In high school and college, you probably had to suffer through general education courses. And while you might have thought your time spent in Psychology 101 would never pay off in the “real world,” the basic principles of psychology (unlike calculus) actually play a large role in running a business. If you snoozed through lecture or blew off studying, you might want to revisit a few of the basics to manage your team more effectively.
The biggest loss for leaders who skipped out on Psych 101 is understanding human motivation at its core. These fundamentals are critical to developing and sustaining engagement, which increases productivity and improves employee retention.
In a pyramid of human needs, Maslow’s Hierarchy states that once basic needs are met (safety, food and shelter), motivation becomes a matter of engaging with a person’s social and psychological needs. Today, higher education is common, and most people with full-time jobs are having their basic needs met. This means they won’t feel satisfied working solely for a paycheck—they want jobs that address needs at the top of the pyramid. This can mean different things to different people, but the best way to help your employees move toward self-actualization is by challenging them with work they find meaningful.
Ivan Pavlov is famous for his work in conditioning—how our minds connect an action with an outcome through behavioral triggers. Pavlov conducted a well-known experiment in which he rang a bell when he fed his dog. Over time, the dog was conditioned to salivate at the sound of a bell. It sounds crass, but this is how reward systems work in organizations as well. Your employees will know how to act when they know which behaviors are associated with positive outcomes. If an employee is going to give it her all, she needs to know that there are favorable results on the other end, even if it's just a simple acknowledgement of her work.
Intrinsic versus Extrinsic Motivation
Any manager needs to be able to make a distinction between intrinsic and extrinsic motivation. Extrinsic motivation arises from outside the individual, while intrinsic motivation emerges from within. Working hard to earn a monetary bonus, for instance, is extrinsic motivation. Diving into a project because you enjoy the subject matter speaks to intrinsic motivation. As a leader, you should understand that extrinsic motivation works in the short term, but sustaining employee engagement over time requires work that motivates from within. You need to inspire your workers over the long haul, or your business will suffer from their loss of interest.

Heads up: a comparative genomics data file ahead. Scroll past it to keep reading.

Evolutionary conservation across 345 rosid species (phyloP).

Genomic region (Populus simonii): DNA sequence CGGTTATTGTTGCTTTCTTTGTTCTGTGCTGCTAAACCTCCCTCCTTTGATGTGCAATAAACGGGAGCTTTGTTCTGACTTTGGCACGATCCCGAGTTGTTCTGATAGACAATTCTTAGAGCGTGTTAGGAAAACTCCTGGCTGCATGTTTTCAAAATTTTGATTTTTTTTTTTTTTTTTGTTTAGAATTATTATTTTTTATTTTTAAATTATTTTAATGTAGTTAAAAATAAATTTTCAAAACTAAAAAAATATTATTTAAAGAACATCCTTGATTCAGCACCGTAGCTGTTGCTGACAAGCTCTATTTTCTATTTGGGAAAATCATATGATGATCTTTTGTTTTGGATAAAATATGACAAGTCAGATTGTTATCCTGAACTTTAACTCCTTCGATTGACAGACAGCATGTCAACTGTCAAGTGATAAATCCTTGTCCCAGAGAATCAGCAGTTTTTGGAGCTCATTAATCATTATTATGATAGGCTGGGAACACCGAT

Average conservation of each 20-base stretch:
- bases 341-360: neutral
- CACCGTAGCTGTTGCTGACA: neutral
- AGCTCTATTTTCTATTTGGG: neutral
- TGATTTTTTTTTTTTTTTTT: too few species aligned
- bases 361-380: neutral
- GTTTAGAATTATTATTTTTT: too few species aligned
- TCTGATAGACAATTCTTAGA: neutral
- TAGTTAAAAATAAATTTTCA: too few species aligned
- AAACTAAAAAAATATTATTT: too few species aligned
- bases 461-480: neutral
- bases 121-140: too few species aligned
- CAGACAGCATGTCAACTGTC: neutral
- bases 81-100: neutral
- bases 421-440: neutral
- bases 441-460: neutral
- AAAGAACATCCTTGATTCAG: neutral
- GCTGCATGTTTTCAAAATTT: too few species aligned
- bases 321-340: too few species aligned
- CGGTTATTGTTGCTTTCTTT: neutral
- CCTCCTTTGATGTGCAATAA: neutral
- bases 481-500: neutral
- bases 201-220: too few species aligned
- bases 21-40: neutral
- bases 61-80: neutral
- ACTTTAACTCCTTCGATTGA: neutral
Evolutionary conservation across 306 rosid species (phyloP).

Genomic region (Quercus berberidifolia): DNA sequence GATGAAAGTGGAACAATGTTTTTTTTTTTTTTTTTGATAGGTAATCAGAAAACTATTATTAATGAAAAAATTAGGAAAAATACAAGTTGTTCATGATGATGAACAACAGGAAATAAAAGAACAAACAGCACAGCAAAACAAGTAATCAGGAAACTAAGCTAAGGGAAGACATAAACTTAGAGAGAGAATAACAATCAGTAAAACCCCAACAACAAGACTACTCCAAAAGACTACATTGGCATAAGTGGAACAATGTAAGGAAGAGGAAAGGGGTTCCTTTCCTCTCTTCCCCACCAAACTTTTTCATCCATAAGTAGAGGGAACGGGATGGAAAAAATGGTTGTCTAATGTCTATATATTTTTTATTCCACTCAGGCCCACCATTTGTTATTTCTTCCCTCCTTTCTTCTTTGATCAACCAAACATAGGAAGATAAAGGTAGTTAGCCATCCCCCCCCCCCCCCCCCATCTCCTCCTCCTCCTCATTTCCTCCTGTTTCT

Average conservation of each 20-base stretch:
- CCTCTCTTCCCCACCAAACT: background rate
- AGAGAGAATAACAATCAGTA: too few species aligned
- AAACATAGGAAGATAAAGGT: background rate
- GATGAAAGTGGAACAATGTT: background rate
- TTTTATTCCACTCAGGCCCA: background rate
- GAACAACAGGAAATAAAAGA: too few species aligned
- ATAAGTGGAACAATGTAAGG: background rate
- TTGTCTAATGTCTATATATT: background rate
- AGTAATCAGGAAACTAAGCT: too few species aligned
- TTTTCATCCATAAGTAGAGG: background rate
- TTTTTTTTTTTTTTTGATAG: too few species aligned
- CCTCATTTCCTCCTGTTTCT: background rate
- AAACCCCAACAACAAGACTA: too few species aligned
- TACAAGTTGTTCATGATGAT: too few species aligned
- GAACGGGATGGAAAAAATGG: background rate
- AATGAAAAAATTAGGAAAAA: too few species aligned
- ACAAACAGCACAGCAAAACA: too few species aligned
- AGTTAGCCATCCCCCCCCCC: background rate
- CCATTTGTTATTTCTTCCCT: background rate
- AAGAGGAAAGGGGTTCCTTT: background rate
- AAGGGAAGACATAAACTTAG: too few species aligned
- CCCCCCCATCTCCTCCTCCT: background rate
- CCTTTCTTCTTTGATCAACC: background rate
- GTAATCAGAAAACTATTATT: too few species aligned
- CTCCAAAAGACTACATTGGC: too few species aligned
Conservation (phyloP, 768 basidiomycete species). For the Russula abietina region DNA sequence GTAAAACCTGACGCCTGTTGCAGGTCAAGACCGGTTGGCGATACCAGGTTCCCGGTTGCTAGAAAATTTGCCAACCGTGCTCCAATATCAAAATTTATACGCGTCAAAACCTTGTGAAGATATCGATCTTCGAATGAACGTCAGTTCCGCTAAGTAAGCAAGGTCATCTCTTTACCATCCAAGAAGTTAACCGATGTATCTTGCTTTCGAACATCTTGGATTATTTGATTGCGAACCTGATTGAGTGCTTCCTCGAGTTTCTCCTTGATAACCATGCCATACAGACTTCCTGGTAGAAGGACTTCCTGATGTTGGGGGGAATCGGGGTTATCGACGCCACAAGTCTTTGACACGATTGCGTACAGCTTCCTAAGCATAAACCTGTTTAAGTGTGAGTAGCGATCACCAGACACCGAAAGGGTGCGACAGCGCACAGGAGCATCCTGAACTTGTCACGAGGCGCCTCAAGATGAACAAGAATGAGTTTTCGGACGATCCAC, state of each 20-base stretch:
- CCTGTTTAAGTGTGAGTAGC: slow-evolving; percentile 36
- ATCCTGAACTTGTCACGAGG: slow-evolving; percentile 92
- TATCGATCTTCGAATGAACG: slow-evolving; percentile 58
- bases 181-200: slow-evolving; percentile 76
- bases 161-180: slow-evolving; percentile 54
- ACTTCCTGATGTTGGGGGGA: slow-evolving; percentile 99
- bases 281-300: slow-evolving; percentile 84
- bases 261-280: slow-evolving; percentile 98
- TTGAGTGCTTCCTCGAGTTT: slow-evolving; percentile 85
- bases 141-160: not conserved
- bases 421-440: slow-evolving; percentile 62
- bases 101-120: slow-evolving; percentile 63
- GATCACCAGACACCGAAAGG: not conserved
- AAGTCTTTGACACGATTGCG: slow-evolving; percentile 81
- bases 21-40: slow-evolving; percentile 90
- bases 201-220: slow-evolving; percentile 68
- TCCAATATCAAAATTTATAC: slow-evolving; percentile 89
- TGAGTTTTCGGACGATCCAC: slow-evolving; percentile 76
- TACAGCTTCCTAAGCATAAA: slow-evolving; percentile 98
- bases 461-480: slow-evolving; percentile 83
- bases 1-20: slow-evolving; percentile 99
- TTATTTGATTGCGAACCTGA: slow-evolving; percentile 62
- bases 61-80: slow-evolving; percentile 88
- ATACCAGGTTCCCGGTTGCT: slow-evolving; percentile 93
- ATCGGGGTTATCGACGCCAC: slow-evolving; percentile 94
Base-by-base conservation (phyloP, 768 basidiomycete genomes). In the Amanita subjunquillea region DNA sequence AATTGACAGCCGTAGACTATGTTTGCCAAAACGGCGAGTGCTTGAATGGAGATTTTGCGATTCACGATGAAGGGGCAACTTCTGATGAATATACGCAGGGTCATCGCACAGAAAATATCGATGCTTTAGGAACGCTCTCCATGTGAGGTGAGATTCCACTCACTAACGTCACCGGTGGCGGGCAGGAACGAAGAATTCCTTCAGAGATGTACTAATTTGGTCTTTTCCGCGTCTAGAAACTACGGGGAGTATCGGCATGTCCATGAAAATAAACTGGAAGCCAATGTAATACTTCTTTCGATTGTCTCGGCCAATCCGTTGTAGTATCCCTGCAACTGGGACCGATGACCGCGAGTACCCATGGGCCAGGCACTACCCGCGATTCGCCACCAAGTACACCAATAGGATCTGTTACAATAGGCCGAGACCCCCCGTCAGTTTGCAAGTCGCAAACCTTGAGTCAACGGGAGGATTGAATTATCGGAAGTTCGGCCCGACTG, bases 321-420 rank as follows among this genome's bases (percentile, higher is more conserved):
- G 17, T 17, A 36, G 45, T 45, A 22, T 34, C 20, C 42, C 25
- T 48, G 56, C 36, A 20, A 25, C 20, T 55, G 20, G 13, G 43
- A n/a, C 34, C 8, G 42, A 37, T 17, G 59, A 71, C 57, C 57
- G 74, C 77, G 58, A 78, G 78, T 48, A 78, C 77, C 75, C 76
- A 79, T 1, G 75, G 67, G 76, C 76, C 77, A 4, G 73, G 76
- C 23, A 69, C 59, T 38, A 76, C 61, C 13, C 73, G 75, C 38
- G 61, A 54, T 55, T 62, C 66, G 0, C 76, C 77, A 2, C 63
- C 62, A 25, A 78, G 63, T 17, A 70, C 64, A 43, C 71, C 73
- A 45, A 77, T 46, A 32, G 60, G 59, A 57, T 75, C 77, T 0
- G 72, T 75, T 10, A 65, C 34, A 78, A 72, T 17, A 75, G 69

Understanding Potential Management Hazards
Basic psychology can also help shine a light on some common mistakes managers make:
Mirror Image Fallacy
This is assuming other people are just like you, that they want what you want, think how you think and value what you value. Some managers crave public praise, so they assume public acknowledgement is a great motivator. But they may have employees who hate this type of recognition; for them, it would be a deterrent. Take time to learn what each person on your team values, and tailor incentives so they're most meaningful for each individual.
Fundamental Attribution Error
This error arises from explaining others’ actions with internal characteristics, rather than external circumstances. I was notably guilty of this while working with one particular client. Project deadlines and expectations shifted, communication was spotty and the scope was ambiguous. I automatically assumed this was due to innate qualities of the company: It must foster a laid-back work style, and that’s just how their people do things. I later learned that they were at a particularly unsteady time as a company, and the tumultuous environment was affecting their work methods. After I better understood their situation, working with them was less frustrating and more productive.
We are each unique, but there are basic principles of psychology that apply to us all. So take this refresher course in Psych 101 seriously—if you didn’t pay attention the first time, your management skills could be falling short of their potential.
Chris Cancialosi, Ph.D., is Managing Partner and Founder of gothamCulture, is a recognized expert in the field of leader and organizational development with particular focus on the leader’s role in shaping high-performing culture. He is also a member of the Young Entrepreneur Council (YEC), an invite-only organization comprised of the world's most promising young entrepreneurs.
Read more articles on employee management.